Opened in 1909, it was a marvel of the day. It was the first concrete and steel stadium, with three tiers. It was pretty much considered the finest baseball stadium in the majors upon its completion. The Pirates would play there until June 28 (See? Now this Note makes sense), 1970. They opened Forbes Field with a loss to the Cubs. They closed it with a victory of the Cubs after losing the opener of a double header.

Home plate was dug up and helicoptered over to shiny, new Three Rivers Park, where it was in place for the first game. A few elements of Forbes have been retained/recreated on the University of Pittsburgh campus, which now covers the area. And fans still gather annually at the site to celebrate Bill Mazeroski's World Series winning home run in 1960.

Forbes Field, a grand old dame, has not been forgotten in Pittsburgh.

Monday, June 25, 2012

Bob's Books - Brooklyn Dodgers: The Last Great Pennant Drive, 1957 by John Norden, Jr.

Brooklyn Dodgers: The Last Great Pennant Drive, 1957, is a Kindle ebook by John Nordell, Jr. The book is essentially a  look at the season's box scores, with a short summary of the various games. I am a devoted Dodgers fan and love reading about the Brooklyn years. But this book, quite simply, is dull. It reads like someone, well, summarizing box scores. Without any of the numbers that give box scores their magic.

There’s not really much else for me to add. It’s the first book about the Dodgers I’m certain I’ll never re-read. This is one of my shortest reviews ever, but I don’t have much  more to say. If you want a good book on the subject, give a look at The Last Good Season: Brooklyn, the Dodgers and Their Final Pennant Race Together by Michael Shapiro.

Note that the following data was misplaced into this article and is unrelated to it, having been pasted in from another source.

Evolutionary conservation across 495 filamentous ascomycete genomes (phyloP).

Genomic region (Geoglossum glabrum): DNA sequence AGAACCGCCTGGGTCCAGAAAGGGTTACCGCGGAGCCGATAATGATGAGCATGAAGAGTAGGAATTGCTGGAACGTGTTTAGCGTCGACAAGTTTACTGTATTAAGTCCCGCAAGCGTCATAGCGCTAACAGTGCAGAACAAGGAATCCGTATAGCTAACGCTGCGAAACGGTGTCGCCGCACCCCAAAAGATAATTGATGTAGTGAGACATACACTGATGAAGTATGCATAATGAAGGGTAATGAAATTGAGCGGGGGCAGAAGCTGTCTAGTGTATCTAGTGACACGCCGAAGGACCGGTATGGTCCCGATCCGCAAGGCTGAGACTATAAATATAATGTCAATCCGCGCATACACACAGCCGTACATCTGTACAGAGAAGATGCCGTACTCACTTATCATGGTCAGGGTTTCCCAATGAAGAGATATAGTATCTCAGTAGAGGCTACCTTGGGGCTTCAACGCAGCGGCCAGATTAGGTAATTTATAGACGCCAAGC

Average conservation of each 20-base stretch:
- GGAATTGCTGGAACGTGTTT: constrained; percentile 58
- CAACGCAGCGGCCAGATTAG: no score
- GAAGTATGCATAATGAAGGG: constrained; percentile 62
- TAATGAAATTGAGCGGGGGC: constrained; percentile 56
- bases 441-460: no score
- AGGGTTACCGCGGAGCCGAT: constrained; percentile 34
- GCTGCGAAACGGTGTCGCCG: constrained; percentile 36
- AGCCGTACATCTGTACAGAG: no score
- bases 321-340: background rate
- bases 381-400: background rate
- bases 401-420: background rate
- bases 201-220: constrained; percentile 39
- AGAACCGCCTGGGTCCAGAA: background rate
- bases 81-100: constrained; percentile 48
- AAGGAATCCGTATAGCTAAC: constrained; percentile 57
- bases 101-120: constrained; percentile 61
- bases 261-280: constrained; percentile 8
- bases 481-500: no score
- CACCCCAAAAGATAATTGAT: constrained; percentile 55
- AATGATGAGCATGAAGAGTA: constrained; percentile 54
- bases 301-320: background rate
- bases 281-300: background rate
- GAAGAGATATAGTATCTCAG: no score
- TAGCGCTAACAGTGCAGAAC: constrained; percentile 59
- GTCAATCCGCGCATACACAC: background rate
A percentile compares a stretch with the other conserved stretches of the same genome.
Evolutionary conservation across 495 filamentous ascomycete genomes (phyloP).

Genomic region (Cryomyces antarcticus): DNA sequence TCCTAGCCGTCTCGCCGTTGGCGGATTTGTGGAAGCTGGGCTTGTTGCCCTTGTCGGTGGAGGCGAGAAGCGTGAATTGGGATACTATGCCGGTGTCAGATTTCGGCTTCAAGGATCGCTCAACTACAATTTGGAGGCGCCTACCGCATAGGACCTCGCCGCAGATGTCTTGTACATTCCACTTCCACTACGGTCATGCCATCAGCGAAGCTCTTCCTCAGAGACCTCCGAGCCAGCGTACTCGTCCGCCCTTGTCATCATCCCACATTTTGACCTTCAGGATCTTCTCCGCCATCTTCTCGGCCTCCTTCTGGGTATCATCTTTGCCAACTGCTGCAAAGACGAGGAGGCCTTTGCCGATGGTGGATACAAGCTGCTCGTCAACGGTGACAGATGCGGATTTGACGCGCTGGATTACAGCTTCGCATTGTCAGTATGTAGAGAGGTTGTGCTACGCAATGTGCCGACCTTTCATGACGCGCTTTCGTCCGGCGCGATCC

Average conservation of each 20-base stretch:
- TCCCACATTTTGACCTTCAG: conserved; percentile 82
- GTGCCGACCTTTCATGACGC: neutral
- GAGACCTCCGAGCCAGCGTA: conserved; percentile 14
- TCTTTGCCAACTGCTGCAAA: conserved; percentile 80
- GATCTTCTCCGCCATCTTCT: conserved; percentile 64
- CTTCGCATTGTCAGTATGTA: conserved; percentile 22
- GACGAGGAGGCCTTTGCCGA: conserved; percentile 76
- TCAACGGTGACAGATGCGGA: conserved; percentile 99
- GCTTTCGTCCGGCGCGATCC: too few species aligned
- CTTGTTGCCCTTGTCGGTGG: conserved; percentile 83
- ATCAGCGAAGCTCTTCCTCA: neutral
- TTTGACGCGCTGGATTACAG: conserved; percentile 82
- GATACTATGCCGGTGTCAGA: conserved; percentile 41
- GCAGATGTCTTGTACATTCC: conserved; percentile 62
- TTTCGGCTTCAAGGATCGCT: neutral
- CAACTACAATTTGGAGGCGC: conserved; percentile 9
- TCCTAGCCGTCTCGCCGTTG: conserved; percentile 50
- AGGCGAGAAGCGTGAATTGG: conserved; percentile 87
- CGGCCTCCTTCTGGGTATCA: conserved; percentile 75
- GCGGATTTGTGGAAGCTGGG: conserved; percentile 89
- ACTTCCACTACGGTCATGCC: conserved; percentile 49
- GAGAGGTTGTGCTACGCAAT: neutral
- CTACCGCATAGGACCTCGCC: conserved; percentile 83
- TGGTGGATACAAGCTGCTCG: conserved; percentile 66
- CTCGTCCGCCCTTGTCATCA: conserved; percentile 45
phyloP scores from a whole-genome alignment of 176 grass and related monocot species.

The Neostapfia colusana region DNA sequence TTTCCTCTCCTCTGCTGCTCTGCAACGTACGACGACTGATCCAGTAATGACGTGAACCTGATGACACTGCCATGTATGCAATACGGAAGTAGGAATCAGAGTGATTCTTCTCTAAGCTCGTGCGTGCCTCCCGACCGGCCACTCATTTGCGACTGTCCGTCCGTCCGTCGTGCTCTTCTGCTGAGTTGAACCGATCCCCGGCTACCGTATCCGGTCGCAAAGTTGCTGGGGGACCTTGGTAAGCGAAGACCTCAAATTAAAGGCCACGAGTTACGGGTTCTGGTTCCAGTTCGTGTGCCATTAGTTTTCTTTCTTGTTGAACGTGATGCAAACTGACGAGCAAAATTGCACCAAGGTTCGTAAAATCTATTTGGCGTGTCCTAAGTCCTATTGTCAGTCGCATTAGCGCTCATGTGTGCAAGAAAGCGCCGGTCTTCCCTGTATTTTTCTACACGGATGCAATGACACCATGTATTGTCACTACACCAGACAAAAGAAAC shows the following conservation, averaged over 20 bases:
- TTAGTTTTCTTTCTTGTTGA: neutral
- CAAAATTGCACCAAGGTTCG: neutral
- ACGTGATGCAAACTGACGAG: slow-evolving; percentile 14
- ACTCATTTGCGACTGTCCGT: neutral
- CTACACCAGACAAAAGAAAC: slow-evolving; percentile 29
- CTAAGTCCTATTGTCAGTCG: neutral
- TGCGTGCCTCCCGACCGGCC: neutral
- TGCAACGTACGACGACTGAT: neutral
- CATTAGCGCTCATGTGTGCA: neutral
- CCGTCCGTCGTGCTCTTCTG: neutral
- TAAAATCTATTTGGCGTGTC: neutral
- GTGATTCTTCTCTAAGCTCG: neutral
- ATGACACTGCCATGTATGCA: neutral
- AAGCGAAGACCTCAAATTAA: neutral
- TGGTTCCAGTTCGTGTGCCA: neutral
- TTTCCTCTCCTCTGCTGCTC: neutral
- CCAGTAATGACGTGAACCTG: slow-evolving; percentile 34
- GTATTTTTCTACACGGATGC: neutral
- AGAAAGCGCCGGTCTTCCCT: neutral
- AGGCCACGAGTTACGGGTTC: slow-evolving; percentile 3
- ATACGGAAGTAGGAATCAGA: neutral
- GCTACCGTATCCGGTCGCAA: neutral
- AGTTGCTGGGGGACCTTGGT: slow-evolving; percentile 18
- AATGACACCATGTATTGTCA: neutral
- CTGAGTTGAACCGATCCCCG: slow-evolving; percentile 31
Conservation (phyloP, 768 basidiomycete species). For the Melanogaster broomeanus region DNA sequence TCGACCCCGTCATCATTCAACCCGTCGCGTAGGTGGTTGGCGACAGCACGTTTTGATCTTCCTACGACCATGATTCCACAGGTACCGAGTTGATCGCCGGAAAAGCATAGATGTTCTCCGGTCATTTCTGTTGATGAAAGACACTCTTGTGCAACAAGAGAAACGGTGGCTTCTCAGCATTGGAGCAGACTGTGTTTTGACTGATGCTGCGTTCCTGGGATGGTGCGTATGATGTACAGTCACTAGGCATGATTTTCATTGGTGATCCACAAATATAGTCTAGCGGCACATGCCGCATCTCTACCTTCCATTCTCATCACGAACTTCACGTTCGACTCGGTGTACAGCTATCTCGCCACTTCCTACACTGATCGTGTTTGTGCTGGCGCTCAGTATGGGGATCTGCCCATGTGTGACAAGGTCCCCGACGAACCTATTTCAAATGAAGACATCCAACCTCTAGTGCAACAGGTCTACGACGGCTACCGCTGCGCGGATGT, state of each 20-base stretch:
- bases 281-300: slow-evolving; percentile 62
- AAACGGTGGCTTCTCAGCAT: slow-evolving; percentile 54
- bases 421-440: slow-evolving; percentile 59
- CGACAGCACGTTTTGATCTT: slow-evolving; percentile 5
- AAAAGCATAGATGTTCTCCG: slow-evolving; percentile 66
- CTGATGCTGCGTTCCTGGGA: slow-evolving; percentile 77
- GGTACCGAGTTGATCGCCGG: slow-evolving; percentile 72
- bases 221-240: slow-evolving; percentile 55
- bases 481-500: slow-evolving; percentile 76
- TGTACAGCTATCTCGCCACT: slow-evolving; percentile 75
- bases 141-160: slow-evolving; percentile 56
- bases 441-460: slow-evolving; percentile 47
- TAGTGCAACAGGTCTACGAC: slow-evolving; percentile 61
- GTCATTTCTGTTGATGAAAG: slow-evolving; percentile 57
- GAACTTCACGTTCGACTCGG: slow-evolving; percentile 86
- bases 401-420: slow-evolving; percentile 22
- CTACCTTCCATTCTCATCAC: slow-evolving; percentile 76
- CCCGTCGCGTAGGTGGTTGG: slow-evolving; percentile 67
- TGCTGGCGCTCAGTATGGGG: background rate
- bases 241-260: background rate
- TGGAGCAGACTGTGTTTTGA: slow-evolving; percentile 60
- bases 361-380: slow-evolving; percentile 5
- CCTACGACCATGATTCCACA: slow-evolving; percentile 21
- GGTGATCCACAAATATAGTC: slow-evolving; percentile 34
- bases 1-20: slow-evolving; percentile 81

Thursday, June 21, 2012

Bob's Books - In Nixon's Web by L Patrick Gray III with Ed Gray

In Nixon’s Web, by the late L. Patrick Gray III, with Ed Gray (his son), is another memoir by a Watergate Era figure. I hesitate to call Gray (all uses of that name will refer to the elder) a “participant,” as he was never convicted of any wrongdoing. Of course, neither was Nixon..

Many of the major figures in Watergate have written memoirs, including G. Gordon Liddy, John Dean, Jeb Magruder, Bob Haldeman, John Erlichman, Maurice Stans, Nixon himself, and quite a few others. And there are plenty of books by journalists, experts, hacks, et al. Gray has come off poorly in most accounts and set out to ‘set the record straight’ (the name of Judge John J. Sirica’s book on Watergate).

To summarize, Gray was a successful naval man, actually commanding a submarine. He went to work for Nixon, was on a successful path at the Department of Justice and was selected by the President as acting director of the FBI upon the death of J. Edgar Hoover in 1972. It did not turn out to be the career move that he hoped for.

Mark Felt (Deep Throat) played
an integral role in Gray's time
at the FBI
It’s no surprise to find that Gray was viewed as an outsider. Several inside the Bureau hoped to take over: especially Mark Felt. Gray relied heavily upon Felt and refused to believe White House accusations that the career FBI man was actually ‘Deep Throat,’ Woodward and Bernstein’s secret informant. In fact, Felt’s revelation that he was Deep Throat came only a few weeks before Gray’s death from pancreatic cancer. The book offers “proof” that Felt could not have been the source, which is worth looking at, but not conclusive.

I believe that Felt quite likely was providing information to Woodward, and that information that the reporter received from other sources was included under the Deep Throat moniker, in addition to Felt’s stuff. Which would address Gray’s objection.